Figure 4.

The dependence of the (a) burst rate and (b) average amplitude on the background magnetic field strength. The solid line gives the observation time in seconds in each bin. The right-hand panel of Figure 4a shows the reduced data set, while that of Figure 4b shows the number of bursts at each amplitude level studied. (c) The dependence on background magnetic field of distribution of burst amplitude. The left-hand panel shows the full data set and the right-hand panel the reduced data set. Waves are strongest when magnetic field strength is between 20 and 30 nT.

[14] In Figure 4b we show the average amplitude as a function of background magnetic field in the same format. The amplitude follows the same general trend as the burst rate. The largest bursts occur at field strengths in the range of 15 to 20 nT and decrease at higher field strengths where the waves are expected to be traveling faster. As in Figure 4a, the solid line denotes the total observation time. We can show that the change in burst rate and average amplitude is consistent with a gradual weakening of the signal with increasing background field with the display in Figure 4c, where we normalize the number of occurrences in each amplitude bin by the total number of bursts in each field strength bin. This variation is consistent with burst strengths being very weak when the background field is below 15 nT, peaking sharply between 15 and 30 nT, and gradually weakening as the background field continues to increase. For the rest of this paper we restrict our analysis to periods when the background magnetic field is between 15 and 30 nT.

3.2. Burst Rate and Amplitude Versus Altitude

[15] Keeping the region of interest to latitudes above 80° N and altitudes below 400 km where we have more uniform spatial coverage and restricting our analysis to times when the magnetic field is between 15 and 30 nT, we can now investigate the spatial variation of signal strength and occurrence rate. Figure 5a shows the burst rate and observation time versus altitude in our study volume. Again, we have many thousands of seconds of data in each bin as shown by the solid line. The rate is low below 200 km, rises sharply between 200 and 225 km, and then decreases with altitude, reaching very low levels by 400 km. Again, the full data set is given in the left-hand panel and the reduced data set in the right-hand panel.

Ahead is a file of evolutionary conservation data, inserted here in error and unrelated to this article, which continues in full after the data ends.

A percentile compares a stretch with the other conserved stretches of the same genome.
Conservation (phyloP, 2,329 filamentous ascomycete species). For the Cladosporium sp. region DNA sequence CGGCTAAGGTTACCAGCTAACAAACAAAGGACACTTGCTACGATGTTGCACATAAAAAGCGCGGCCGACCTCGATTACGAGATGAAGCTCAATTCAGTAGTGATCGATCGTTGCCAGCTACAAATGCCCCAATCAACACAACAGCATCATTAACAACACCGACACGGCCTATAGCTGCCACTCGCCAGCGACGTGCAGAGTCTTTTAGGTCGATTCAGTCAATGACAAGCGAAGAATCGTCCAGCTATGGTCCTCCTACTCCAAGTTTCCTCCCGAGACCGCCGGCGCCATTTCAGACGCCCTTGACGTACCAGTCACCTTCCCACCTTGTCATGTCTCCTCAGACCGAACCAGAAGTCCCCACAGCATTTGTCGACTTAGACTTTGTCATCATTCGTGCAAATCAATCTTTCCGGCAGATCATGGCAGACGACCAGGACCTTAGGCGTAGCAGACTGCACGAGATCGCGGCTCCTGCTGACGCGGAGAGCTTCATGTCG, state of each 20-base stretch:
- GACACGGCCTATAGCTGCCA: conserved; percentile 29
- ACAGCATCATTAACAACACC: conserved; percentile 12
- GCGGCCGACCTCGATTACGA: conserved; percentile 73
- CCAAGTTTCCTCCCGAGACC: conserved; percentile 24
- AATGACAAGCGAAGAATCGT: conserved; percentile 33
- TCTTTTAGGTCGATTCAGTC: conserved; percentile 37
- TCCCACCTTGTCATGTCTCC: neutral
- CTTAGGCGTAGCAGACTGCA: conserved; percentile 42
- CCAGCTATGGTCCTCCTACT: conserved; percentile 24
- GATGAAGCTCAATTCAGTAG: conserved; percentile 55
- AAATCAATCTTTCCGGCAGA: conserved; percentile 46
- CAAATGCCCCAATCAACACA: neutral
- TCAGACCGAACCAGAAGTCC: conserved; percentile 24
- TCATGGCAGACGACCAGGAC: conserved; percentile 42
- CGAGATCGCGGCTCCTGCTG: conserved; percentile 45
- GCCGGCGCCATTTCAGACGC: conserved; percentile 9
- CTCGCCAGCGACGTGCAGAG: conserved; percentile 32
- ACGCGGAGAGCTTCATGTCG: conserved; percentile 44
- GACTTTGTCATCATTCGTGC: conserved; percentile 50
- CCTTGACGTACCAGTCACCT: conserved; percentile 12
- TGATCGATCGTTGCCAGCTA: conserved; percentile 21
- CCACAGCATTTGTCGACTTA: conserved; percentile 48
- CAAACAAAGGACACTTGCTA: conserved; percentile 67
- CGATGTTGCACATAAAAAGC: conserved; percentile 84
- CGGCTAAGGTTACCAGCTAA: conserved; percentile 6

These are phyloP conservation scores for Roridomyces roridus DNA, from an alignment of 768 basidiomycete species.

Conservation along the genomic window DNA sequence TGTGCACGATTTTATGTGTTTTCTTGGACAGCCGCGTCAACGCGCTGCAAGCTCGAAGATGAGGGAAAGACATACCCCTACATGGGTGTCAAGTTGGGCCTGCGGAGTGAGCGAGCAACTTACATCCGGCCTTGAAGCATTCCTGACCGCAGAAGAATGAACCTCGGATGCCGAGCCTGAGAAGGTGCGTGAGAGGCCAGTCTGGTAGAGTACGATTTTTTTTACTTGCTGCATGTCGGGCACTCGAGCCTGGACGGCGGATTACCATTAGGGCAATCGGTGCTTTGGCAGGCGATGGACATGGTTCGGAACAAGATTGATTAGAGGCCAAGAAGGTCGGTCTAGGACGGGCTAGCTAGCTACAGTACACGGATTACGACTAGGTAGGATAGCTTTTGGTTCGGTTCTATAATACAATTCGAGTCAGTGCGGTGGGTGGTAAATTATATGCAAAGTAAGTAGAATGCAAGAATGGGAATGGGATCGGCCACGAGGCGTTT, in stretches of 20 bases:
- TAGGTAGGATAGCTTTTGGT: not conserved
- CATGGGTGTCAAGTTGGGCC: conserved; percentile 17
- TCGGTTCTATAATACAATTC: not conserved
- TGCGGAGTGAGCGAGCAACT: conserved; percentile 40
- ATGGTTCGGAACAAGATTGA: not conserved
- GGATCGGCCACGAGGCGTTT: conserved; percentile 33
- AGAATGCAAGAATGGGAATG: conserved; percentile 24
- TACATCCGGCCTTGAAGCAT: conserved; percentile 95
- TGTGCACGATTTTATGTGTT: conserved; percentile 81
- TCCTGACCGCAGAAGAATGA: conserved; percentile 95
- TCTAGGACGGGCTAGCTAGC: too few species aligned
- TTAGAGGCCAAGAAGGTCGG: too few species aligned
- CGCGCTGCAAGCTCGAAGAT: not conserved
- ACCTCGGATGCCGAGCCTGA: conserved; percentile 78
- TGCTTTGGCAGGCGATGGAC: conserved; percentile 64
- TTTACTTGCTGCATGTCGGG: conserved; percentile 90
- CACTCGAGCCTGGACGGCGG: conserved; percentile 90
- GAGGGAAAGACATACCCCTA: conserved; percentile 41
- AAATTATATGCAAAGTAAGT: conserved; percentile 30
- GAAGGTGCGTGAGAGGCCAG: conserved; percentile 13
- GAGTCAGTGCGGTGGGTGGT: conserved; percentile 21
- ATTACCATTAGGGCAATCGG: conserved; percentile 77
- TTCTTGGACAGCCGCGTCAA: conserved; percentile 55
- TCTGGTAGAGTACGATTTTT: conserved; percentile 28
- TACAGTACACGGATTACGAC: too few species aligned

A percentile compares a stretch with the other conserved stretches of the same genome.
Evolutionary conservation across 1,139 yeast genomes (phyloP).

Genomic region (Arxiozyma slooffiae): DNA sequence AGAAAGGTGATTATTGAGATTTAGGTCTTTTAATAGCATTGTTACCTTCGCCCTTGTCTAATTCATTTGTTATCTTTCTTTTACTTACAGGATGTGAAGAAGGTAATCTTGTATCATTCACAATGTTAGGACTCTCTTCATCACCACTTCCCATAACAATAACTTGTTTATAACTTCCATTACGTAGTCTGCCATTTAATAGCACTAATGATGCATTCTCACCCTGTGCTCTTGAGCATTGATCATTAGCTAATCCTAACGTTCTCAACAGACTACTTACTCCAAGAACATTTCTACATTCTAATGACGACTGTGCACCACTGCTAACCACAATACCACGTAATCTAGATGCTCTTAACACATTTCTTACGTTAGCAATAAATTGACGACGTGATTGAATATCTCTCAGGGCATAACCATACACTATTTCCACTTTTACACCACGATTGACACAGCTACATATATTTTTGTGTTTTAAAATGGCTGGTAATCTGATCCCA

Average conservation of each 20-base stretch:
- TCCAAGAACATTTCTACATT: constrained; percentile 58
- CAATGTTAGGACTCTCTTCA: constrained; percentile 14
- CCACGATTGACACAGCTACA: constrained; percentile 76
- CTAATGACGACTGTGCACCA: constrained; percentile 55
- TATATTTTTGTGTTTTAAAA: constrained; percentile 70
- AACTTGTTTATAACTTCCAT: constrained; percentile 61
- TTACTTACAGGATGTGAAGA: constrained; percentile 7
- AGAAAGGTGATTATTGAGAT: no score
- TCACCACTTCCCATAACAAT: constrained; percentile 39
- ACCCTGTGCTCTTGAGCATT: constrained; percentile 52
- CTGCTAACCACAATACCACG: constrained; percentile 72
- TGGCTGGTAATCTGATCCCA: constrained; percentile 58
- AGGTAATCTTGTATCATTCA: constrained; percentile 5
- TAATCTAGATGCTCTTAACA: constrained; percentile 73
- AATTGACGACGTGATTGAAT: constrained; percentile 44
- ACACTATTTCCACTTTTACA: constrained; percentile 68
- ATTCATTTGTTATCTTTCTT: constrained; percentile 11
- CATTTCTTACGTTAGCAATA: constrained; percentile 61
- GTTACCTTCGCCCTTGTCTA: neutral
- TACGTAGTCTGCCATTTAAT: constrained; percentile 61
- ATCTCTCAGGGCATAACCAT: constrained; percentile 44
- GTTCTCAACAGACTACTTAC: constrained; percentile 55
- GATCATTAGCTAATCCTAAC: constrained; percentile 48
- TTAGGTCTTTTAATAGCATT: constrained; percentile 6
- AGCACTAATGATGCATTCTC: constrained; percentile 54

Figure 5.

Dependence on altitude of (a) burst rate and (b) distribution of burst amplitude for field strengths from 15 to 30 nT and latitudes above 80°N. The percentage of high-amplitude bursts peaks in the range 225 to 250 km. Full data set results are shown in the left-hand panels.

[16] Figure 5b shows a complementary plot of burst amplitude occurrence versus altitude where we normalize the occurrences of each amplitude in an altitude bin by the total number of bursts in the bin. Again the full data set is shown in the left-hand panel and the reduced data set in the right-hand panel. As would be expected from Figure 5a, the amplitudes of the bursts seen below 200 km are weak. This is consistent with the electron density decreasing, which would cause the signal to propagate more rapidly and have a smaller amplitude or the magnetic field decreasing preventing the signal from reaching the spacecraft from below. Because Venus Express is operating in the deepest solar minimum since the Dalton minimum in the early 1800 s [Russell et al., 2010], we suspect that the electron density in the lower ionosphere of Venus is much weaker than seen during the Pioneer Venus epoch. However, without a Langmuir probe or other such instrument capable of measuring electron density on Venus Express we cannot confirm this hypothesis. At altitudes above 225 km, the electron density could also be decreasing allowing the waves to travel faster and reducing their amplitude without changing the energy flux. Between 225 to 250 km and 350 to 375 km, the percentage of amplitudes above 0.24 nT has decreased by about a factor of 2. Bursts over 0.29 nT make up about 25% in the former bin, but none are detected in the latter. By 375 to 400 km we see no bursts above 0.24 nT. To decrease this much solely from a density change, affecting the amplitude but preserving the Poynting vector, would require a density drop of a factor of 16. This is possible in the lower EUV conditions of the solar minimum at this time, but some attenuation of the wave energy flux with altitude may also play a role. Pioneer Venus measurements taken on the nightside detected a decrease of the median energy flux over this altitude range by about a factor of 4 [Russell et al., 1989]. This fall-off in the observed electromagnetic energy flux was used as further evidence that the energy's source was at or below the bottom of the ionosphere. This is consistent with the Venus Express measurements and we believe it too is due to a reduction of energy flux with increasing altitude.

4. Local Time and Latitude Dependence